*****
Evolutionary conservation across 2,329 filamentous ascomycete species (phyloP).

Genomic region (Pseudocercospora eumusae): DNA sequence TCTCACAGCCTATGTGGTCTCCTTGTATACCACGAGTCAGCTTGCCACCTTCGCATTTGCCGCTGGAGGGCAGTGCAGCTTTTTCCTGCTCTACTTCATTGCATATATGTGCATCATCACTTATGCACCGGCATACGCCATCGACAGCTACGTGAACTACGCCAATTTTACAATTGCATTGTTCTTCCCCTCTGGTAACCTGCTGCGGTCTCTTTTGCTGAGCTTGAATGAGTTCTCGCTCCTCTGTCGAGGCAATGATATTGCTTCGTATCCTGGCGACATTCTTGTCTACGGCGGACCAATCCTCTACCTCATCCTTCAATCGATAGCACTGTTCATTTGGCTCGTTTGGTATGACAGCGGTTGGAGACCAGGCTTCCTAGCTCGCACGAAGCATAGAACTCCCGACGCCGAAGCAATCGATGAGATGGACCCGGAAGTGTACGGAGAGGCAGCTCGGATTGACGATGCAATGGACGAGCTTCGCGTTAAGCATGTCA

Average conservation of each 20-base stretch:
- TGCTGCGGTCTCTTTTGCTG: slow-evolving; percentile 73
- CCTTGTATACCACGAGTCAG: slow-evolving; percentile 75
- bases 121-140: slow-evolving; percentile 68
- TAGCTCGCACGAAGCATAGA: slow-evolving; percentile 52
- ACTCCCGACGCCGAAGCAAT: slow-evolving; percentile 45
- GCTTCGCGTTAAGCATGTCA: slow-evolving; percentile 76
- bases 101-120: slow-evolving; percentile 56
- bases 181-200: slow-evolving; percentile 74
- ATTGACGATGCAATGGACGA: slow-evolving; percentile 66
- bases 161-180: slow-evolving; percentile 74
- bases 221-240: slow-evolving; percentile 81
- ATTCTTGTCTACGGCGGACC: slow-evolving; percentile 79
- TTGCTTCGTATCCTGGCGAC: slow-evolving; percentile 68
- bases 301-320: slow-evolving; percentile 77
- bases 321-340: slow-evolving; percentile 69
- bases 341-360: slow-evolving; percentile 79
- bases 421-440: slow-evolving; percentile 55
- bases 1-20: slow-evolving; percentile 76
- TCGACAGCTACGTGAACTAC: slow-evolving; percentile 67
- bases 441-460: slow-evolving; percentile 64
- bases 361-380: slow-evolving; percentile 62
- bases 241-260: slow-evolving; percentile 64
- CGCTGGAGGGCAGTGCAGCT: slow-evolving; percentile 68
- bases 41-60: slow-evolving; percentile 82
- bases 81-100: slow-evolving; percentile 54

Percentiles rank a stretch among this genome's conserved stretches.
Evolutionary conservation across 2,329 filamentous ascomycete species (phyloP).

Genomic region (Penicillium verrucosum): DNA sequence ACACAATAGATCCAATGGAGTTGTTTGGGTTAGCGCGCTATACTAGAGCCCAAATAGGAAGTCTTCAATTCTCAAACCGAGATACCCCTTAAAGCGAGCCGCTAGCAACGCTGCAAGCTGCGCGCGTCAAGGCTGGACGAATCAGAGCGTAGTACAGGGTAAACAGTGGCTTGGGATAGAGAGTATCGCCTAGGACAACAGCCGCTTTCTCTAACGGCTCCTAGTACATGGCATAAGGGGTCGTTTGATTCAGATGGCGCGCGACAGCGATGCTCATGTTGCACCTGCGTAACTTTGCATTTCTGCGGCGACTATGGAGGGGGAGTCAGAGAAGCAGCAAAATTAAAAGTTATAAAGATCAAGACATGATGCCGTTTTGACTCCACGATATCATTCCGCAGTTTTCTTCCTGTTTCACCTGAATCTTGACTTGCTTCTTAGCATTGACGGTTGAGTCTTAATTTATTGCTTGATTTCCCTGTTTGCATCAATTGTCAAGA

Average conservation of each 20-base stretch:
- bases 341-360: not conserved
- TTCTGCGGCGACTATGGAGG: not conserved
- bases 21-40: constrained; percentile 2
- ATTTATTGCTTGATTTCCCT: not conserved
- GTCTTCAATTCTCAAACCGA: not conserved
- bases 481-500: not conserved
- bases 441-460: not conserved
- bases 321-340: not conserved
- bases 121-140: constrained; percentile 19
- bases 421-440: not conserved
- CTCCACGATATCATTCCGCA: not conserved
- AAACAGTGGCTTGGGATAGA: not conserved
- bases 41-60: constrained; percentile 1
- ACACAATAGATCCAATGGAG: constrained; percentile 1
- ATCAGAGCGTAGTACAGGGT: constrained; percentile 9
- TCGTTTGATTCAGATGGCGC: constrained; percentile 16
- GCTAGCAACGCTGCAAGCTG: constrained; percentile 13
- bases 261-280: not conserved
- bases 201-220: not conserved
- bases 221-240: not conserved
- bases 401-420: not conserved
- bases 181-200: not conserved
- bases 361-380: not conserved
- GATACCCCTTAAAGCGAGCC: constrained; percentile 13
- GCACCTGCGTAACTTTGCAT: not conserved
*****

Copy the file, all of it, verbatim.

Evolutionary conservation across 2,329 filamentous ascomycete species (phyloP).

Genomic region (Pseudocercospora eumusae): DNA sequence TCTCACAGCCTATGTGGTCTCCTTGTATACCACGAGTCAGCTTGCCACCTTCGCATTTGCCGCTGGAGGGCAGTGCAGCTTTTTCCTGCTCTACTTCATTGCATATATGTGCATCATCACTTATGCACCGGCATACGCCATCGACAGCTACGTGAACTACGCCAATTTTACAATTGCATTGTTCTTCCCCTCTGGTAACCTGCTGCGGTCTCTTTTGCTGAGCTTGAATGAGTTCTCGCTCCTCTGTCGAGGCAATGATATTGCTTCGTATCCTGGCGACATTCTTGTCTACGGCGGACCAATCCTCTACCTCATCCTTCAATCGATAGCACTGTTCATTTGGCTCGTTTGGTATGACAGCGGTTGGAGACCAGGCTTCCTAGCTCGCACGAAGCATAGAACTCCCGACGCCGAAGCAATCGATGAGATGGACCCGGAAGTGTACGGAGAGGCAGCTCGGATTGACGATGCAATGGACGAGCTTCGCGTTAAGCATGTCA

Average conservation of each 20-base stretch:
- TGCTGCGGTCTCTTTTGCTG: slow-evolving; percentile 73
- CCTTGTATACCACGAGTCAG: slow-evolving; percentile 75
- bases 121-140: slow-evolving; percentile 68
- TAGCTCGCACGAAGCATAGA: slow-evolving; percentile 52
- ACTCCCGACGCCGAAGCAAT: slow-evolving; percentile 45
- GCTTCGCGTTAAGCATGTCA: slow-evolving; percentile 76
- bases 101-120: slow-evolving; percentile 56
- bases 181-200: slow-evolving; percentile 74
- ATTGACGATGCAATGGACGA: slow-evolving; percentile 66
- bases 161-180: slow-evolving; percentile 74
- bases 221-240: slow-evolving; percentile 81
- ATTCTTGTCTACGGCGGACC: slow-evolving; percentile 79
- TTGCTTCGTATCCTGGCGAC: slow-evolving; percentile 68
- bases 301-320: slow-evolving; percentile 77
- bases 321-340: slow-evolving; percentile 69
- bases 341-360: slow-evolving; percentile 79
- bases 421-440: slow-evolving; percentile 55
- bases 1-20: slow-evolving; percentile 76
- TCGACAGCTACGTGAACTAC: slow-evolving; percentile 67
- bases 441-460: slow-evolving; percentile 64
- bases 361-380: slow-evolving; percentile 62
- bases 241-260: slow-evolving; percentile 64
- CGCTGGAGGGCAGTGCAGCT: slow-evolving; percentile 68
- bases 41-60: slow-evolving; percentile 82
- bases 81-100: slow-evolving; percentile 54

Percentiles rank a stretch among this genome's conserved stretches.
Evolutionary conservation across 2,329 filamentous ascomycete species (phyloP).

Genomic region (Penicillium verrucosum): DNA sequence ACACAATAGATCCAATGGAGTTGTTTGGGTTAGCGCGCTATACTAGAGCCCAAATAGGAAGTCTTCAATTCTCAAACCGAGATACCCCTTAAAGCGAGCCGCTAGCAACGCTGCAAGCTGCGCGCGTCAAGGCTGGACGAATCAGAGCGTAGTACAGGGTAAACAGTGGCTTGGGATAGAGAGTATCGCCTAGGACAACAGCCGCTTTCTCTAACGGCTCCTAGTACATGGCATAAGGGGTCGTTTGATTCAGATGGCGCGCGACAGCGATGCTCATGTTGCACCTGCGTAACTTTGCATTTCTGCGGCGACTATGGAGGGGGAGTCAGAGAAGCAGCAAAATTAAAAGTTATAAAGATCAAGACATGATGCCGTTTTGACTCCACGATATCATTCCGCAGTTTTCTTCCTGTTTCACCTGAATCTTGACTTGCTTCTTAGCATTGACGGTTGAGTCTTAATTTATTGCTTGATTTCCCTGTTTGCATCAATTGTCAAGA

Average conservation of each 20-base stretch:
- bases 341-360: not conserved
- TTCTGCGGCGACTATGGAGG: not conserved
- bases 21-40: constrained; percentile 2
- ATTTATTGCTTGATTTCCCT: not conserved
- GTCTTCAATTCTCAAACCGA: not conserved
- bases 481-500: not conserved
- bases 441-460: not conserved
- bases 321-340: not conserved
- bases 121-140: constrained; percentile 19
- bases 421-440: not conserved
- CTCCACGATATCATTCCGCA: not conserved
- AAACAGTGGCTTGGGATAGA: not conserved
- bases 41-60: constrained; percentile 1
- ACACAATAGATCCAATGGAG: constrained; percentile 1
- ATCAGAGCGTAGTACAGGGT: constrained; percentile 9
- TCGTTTGATTCAGATGGCGC: constrained; percentile 16
- GCTAGCAACGCTGCAAGCTG: constrained; percentile 13
- bases 261-280: not conserved
- bases 201-220: not conserved
- bases 221-240: not conserved
- bases 401-420: not conserved
- bases 181-200: not conserved
- bases 361-380: not conserved
- GATACCCCTTAAAGCGAGCC: constrained; percentile 13
- GCACCTGCGTAACTTTGCAT: not conserved